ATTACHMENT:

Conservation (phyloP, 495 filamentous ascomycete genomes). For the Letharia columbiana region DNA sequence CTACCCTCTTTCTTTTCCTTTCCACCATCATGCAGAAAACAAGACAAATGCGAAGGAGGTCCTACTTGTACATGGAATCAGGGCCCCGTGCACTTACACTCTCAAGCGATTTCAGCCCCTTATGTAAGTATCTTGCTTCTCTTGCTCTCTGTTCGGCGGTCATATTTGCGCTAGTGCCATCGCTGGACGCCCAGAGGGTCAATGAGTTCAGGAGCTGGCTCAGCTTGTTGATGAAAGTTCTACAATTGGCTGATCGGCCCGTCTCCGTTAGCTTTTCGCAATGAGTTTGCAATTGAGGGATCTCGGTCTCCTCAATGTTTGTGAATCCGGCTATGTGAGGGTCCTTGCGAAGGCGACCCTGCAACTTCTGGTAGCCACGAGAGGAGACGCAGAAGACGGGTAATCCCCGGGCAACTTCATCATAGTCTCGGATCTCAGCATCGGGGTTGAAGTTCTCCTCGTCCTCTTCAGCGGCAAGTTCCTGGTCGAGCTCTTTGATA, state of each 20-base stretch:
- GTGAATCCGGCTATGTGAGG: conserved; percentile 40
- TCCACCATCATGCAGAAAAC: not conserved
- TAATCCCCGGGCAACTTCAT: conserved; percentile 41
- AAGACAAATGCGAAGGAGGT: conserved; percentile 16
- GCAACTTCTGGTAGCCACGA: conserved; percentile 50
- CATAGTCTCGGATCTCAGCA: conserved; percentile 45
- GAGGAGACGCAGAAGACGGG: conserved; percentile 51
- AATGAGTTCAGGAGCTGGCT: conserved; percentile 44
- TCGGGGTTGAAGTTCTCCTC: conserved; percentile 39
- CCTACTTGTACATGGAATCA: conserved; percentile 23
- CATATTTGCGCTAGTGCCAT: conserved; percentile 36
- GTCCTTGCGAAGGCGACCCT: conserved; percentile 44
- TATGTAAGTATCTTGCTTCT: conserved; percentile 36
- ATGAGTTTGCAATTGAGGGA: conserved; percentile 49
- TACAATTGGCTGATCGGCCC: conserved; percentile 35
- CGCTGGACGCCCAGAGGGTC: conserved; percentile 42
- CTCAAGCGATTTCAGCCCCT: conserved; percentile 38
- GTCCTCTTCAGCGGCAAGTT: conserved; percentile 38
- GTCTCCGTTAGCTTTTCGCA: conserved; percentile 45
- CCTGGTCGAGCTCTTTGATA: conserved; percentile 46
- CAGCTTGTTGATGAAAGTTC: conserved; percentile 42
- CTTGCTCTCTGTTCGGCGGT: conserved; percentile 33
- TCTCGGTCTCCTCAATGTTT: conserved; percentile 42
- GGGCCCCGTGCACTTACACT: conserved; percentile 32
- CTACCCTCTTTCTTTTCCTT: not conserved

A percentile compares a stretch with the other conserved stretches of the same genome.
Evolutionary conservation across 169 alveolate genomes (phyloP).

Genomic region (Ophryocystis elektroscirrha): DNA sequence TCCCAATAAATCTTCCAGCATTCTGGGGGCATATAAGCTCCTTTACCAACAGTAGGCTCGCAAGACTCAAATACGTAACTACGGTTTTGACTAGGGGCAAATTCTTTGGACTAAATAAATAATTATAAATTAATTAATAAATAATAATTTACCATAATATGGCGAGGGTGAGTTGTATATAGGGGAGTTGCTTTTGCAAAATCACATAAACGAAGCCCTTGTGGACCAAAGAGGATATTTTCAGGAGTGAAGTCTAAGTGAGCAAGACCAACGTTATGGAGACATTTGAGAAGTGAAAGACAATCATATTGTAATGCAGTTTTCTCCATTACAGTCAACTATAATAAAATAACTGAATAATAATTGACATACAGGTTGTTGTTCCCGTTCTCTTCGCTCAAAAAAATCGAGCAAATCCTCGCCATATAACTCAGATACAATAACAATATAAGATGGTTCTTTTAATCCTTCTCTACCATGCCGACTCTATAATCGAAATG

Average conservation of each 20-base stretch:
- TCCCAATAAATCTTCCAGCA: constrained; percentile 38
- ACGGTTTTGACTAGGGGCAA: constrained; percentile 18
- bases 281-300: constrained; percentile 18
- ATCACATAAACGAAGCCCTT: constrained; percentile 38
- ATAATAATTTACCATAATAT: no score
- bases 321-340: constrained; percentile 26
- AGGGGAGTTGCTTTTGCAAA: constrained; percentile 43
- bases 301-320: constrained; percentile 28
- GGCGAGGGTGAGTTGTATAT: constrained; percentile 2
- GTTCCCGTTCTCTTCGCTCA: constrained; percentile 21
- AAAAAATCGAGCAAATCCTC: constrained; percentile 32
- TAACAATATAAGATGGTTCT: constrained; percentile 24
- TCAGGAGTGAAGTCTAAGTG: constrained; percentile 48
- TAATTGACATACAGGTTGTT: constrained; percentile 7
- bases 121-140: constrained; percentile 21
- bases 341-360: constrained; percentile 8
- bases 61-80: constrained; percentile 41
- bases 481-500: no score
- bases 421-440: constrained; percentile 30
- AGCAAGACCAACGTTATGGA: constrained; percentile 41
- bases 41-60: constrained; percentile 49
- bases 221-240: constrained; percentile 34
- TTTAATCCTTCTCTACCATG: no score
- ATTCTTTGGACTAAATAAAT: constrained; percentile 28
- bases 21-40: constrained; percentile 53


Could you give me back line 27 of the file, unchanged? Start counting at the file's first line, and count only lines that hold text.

A percentile compares a stretch with the other conserved stretches of the same genome.